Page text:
“Now the transition is to IP and broadband infrastructure as well as the ability to deliver 4K and 8K in advanced markets. To do this, we saw the need to support new codecs which could reduce video bitrates by at least 30 per cent,” he adds. “Now that we’ve defined how VVC can be used in DVB, we’re turning our attention to AVS3 and AV1.” DVB recently announced the work to add AVS3 to DVB’s media delivery toolbox was complete with AV1 set to be next.

Nock continues: “This will be the first time we’ve worked with non-MPEG codecs which is an acknowledgement that DVB is no longer purely in the broadcast space. Consistent with the way streaming providers operate, you can now choose any codec that works.” 

This demonstrates DVB recognising that broadcasters who have fixed infrastructure for transmission and delivery have a different approach to change compared to streaming providers who have a much more flexible, software-heavy infrastructure allowing codecs to be trialled specifically targeted at devices with certain capabilities giving them different ways to take advantage of new technologies. 

When asked if broadcasters will move to VVC or AV1, MacAvock said he expects “widespread adoption of both codecs, but not for live broadcast in the short term.” Live encoding is always difficult at the beginning of a codec’s life, but work continues apace in both the AV1 and VVC communities to get encoders working in real-time without quality compromises for all the needed resolutions. Yan Ye, head of video standards and implementation for Alibaba, has led the team writing Ali266, a software-based VVC encoder and decoder now in use in the YouKu streaming service. “As far as we know, this is the first customer-facing deployment of VVC,” explains Ye who reported on this trial to the VVC working group at JVET in January this year. “Hardware acceleration is a good thing, but we’ve shown that deploying with a software decoder is possible,” she adds.

AV1 and VVC are based on the same fundamental framework called hybrid video coding, and are more similar than different in that sense,” explains Ye. The concept of AV1 is for streaming and VVC is for broadcast is misleading. “Look at Ali266. The first thing we’ve done with VVC is streaming,” she continues. “I see today’s world as practically a multi-codec world.”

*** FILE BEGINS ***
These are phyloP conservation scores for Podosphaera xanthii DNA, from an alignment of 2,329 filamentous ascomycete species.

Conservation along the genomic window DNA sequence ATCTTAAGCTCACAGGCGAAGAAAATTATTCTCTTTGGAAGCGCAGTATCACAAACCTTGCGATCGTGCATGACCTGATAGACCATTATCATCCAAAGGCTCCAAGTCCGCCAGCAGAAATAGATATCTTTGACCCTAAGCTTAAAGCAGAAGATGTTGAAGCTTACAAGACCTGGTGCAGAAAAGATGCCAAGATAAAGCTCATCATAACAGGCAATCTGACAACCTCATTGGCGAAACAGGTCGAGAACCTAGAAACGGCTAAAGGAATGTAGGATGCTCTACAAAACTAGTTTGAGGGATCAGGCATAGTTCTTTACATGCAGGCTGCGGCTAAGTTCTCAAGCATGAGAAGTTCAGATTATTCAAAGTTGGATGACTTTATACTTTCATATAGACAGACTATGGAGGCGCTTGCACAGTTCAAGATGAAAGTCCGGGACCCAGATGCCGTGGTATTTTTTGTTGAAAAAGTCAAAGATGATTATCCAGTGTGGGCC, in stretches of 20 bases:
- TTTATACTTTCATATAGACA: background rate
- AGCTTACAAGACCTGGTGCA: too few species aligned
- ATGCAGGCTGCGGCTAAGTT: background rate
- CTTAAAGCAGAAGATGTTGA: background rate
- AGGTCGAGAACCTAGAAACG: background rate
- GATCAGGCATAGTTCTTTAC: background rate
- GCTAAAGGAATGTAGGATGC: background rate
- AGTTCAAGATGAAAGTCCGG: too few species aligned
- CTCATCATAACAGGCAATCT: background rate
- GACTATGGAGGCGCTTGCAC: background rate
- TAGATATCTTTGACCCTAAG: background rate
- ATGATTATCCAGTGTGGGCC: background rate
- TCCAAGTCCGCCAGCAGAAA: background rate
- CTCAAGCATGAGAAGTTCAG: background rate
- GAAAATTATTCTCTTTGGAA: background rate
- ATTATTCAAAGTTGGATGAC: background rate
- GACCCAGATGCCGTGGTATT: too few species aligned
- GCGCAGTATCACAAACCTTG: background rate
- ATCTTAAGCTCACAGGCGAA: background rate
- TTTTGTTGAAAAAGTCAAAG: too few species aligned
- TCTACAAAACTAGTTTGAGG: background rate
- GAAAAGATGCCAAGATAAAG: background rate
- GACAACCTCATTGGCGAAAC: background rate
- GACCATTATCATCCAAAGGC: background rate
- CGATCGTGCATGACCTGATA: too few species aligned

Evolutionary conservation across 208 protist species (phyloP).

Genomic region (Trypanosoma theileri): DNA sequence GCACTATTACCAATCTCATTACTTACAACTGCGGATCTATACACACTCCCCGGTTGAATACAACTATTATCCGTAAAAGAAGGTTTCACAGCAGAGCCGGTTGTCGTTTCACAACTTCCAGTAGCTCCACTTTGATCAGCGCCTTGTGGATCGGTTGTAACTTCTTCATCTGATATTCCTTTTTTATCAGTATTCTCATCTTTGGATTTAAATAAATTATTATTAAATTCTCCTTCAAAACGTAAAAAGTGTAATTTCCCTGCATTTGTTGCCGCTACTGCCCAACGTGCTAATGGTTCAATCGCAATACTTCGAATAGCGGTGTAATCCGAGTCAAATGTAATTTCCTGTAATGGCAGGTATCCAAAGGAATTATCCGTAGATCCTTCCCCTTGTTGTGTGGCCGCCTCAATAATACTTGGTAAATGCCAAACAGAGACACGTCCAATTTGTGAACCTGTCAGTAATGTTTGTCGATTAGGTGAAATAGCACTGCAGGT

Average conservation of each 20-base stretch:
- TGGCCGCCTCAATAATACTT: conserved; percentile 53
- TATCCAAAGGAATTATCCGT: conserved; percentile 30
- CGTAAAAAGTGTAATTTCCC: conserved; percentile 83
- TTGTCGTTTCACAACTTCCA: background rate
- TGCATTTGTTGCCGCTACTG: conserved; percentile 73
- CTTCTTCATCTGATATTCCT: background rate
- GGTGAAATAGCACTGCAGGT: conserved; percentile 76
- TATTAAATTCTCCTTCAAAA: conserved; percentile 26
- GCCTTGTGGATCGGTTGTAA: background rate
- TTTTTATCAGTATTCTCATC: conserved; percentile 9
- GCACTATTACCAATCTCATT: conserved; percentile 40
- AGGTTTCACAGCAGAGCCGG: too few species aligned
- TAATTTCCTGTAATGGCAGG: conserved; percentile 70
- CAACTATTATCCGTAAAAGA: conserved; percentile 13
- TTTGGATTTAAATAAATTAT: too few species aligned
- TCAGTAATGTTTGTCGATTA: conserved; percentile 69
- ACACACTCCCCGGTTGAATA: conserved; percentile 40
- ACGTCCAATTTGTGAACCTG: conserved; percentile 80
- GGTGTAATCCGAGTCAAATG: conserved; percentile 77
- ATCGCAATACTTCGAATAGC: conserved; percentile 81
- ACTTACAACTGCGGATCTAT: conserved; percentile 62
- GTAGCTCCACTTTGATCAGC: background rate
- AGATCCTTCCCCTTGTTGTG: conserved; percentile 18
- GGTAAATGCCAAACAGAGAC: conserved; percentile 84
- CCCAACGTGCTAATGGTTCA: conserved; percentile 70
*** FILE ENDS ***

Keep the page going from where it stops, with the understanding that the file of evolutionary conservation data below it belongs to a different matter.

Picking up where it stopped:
This is a sentiment echoed by Nock: “I don’t see why AV1 and VVC won’t have equal deployments, but today the footing isn’t equal. With AV1’s head start, we already see hardware AV1 decoders in mobile devices, some set top boxes and in TVs themselves.” At NAB, the Ultra HD Forum showed a demonstration of an LG TV showing the capability for VVC hardware decode of 4Kp60 HDR. “But all the VVC hardware at the moment is either a lab specimen or an FPGA demonstrating capability, not commercial readiness. I believe VVC decoders will become commercially available over the next two years,” he states.

In a few years, when manufacturers have had time to start delivering hardware decoders for both codecs, Nock sees companies weighing up many factors to find the best codec for them. “Many operators today aspire to a sweet spot of 10 to 12Mbps for live UHD, 50 per cent down from HEVC rates, and moving below that is a balance of encoding, network and CDN costs.” This already difficult balance is further challenged when bringing into play a company’s environmental sustainability goals, interoperability needs, sensitivity to royalties and hardware deployments.

The future is promising for both AV1 and VVC, but they are means to an end. While live encoders are being optimised, the broadcast infrastructure is being readied and the hardware decoders are being put in place, this is the chance for broadcasters and streaming providers to push their business models to truly make the most of these codecs’ new toolsets and abilities.